The biggest chunks of money went to Intel, which got up to $8.5 billion of grants for several projects, and to Taiwan Semiconductor Manufacturing Co., Samsung Electronics and Micron Technology, each of which were allotted more than $6 billion for their projects.

Another way of describing it is corporate welfare.

Industry executives have largely been pleased with the rollout of the program, even as labor disputes, higher costs and extended environmental reviews are slowing work compared with some other countries.

I am sure they are.

Some investors are worried about the amount of money being spent on new construction. Elliott Investment Management, an activist investor, took a $2.5 billion stake in Texas Instruments and wrote a letter last month to its board of directors urging slower spending on manufacturing growth to boost cash flows. TI is expected to receive grants under the Chips Act.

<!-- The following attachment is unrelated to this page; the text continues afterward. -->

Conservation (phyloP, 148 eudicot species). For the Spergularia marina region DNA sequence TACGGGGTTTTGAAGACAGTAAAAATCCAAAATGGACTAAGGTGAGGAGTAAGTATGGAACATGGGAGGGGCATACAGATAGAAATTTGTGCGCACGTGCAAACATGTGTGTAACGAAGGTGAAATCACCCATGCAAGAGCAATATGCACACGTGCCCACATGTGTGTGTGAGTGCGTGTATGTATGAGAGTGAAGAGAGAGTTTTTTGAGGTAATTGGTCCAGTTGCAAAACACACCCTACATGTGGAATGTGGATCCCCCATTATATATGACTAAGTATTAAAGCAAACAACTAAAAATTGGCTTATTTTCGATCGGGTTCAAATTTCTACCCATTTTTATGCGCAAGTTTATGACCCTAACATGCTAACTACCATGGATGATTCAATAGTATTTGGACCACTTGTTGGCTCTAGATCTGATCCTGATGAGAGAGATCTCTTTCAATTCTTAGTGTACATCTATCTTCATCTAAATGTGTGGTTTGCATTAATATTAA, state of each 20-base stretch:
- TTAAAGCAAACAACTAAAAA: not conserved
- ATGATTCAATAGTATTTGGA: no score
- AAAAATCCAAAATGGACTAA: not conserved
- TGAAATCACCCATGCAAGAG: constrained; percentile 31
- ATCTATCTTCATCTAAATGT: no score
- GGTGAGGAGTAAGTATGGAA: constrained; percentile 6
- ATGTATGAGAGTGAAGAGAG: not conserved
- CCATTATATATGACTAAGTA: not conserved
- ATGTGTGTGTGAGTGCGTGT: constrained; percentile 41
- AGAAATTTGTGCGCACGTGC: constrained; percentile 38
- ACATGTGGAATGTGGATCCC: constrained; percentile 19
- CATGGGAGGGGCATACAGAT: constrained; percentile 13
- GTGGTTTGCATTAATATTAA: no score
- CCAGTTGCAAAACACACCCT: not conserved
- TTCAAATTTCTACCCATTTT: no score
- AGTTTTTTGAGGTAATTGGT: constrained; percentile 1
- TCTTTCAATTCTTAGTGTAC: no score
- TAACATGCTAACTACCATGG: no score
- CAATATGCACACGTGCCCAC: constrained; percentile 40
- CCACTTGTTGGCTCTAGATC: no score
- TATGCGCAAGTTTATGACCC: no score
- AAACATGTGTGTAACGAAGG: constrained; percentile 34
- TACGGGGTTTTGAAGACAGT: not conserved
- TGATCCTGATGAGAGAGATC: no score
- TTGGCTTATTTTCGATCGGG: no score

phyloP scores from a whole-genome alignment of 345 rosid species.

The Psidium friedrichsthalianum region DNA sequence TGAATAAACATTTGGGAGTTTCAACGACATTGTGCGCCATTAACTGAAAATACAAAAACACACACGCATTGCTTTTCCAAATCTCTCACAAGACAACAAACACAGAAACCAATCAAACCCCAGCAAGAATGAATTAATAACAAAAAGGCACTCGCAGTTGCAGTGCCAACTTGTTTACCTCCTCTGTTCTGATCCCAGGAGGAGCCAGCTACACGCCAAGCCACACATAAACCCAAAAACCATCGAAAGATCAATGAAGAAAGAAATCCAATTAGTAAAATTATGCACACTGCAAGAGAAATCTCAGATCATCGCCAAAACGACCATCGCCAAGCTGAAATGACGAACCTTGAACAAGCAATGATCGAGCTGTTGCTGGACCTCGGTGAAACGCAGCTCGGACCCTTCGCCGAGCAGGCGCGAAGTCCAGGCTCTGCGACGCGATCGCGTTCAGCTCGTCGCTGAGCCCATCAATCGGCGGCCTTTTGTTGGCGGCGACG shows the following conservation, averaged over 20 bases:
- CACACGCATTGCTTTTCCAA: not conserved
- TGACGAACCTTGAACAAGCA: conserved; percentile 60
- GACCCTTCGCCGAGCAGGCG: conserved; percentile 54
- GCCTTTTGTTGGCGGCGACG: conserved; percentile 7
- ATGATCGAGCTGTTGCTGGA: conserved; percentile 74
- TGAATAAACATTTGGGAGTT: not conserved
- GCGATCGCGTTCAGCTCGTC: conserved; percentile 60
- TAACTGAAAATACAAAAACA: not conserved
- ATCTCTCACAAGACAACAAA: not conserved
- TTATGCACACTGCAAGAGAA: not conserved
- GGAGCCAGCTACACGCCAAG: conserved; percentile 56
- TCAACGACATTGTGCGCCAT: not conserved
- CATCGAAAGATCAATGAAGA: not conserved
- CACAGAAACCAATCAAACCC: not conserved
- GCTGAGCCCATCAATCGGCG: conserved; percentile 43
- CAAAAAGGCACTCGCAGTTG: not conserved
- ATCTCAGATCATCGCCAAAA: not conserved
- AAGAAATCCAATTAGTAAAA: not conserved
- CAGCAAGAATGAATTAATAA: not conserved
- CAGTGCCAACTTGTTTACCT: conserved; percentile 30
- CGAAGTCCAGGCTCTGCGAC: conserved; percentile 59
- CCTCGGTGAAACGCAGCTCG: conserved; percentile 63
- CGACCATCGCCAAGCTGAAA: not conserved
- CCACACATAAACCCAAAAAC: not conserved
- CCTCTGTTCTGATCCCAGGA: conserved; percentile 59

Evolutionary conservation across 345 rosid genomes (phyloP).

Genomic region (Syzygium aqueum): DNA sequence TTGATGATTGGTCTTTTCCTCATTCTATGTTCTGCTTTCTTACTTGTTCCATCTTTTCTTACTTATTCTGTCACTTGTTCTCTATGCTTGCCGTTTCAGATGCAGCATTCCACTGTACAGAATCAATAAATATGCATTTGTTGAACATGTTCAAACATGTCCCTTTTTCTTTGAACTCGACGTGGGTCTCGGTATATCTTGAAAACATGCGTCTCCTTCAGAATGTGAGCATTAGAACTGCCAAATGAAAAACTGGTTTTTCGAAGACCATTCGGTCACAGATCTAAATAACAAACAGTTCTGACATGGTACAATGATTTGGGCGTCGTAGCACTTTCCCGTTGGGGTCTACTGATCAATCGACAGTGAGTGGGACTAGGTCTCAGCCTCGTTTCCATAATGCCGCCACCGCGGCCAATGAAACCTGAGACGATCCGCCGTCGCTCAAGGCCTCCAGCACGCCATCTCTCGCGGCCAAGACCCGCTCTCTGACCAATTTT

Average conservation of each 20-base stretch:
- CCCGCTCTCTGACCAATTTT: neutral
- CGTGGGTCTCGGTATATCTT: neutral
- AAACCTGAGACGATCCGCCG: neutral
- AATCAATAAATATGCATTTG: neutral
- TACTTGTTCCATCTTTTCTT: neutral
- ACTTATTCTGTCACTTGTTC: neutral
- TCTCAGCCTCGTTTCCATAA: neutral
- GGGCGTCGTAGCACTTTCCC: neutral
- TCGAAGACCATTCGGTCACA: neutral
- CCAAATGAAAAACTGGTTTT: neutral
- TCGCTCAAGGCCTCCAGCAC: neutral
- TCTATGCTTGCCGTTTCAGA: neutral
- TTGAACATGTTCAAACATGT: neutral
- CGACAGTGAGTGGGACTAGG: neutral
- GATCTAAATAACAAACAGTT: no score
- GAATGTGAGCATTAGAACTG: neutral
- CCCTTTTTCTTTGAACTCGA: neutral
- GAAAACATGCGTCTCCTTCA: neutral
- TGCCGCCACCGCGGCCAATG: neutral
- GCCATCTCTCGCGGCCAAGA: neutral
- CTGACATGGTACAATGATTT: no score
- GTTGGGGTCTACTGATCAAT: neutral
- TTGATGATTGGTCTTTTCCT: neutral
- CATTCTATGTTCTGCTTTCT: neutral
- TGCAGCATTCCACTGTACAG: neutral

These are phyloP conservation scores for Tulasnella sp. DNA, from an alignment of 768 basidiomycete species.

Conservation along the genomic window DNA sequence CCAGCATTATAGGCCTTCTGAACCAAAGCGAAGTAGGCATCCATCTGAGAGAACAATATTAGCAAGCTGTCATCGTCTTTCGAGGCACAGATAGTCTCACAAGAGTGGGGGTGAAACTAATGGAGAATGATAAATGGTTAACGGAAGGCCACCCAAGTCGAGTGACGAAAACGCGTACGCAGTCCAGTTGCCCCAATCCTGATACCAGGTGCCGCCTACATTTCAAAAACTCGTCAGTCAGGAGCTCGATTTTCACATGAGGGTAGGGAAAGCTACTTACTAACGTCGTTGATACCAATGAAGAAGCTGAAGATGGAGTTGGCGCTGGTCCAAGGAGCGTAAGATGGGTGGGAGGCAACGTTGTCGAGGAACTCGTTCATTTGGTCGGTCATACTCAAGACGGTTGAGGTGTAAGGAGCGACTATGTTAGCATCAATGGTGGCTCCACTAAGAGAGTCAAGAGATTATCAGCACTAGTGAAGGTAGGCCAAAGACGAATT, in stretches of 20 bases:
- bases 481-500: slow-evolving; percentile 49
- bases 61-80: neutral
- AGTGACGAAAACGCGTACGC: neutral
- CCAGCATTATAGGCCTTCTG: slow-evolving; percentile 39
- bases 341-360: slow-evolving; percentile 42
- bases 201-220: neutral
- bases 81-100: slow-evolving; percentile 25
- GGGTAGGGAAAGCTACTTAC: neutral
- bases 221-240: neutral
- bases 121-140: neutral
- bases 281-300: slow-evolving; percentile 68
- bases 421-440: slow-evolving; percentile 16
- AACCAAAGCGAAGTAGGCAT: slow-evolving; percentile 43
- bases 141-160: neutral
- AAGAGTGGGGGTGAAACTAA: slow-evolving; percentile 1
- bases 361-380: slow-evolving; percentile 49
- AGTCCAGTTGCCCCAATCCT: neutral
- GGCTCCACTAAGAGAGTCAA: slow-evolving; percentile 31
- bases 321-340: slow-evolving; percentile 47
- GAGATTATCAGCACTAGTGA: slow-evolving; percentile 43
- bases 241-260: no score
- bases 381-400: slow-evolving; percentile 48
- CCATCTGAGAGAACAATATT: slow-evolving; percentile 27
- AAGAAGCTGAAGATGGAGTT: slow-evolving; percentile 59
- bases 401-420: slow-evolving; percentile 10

There are dangers of major misallocation of capital when politicians drive anything.

The impact of the program is also limited by the sheer cost of chip plants. A single advanced chip fab can cost more than $20 billion, and the planned U.S. facilities won’t be operating until later this decade. Those realities mean that even a historic $39 billion grant program can’t itself tip the global share significantly in the U.S.’s favor.

This is an expensive business.

The tax credit expires in 2026, and industry lobbyists are already preparing to push for an extension.

I am sure they are. The lobbying industry gets another cause to chase.

10 comments to Tax-funded subsidies don’t magically fix a problem – more shocking news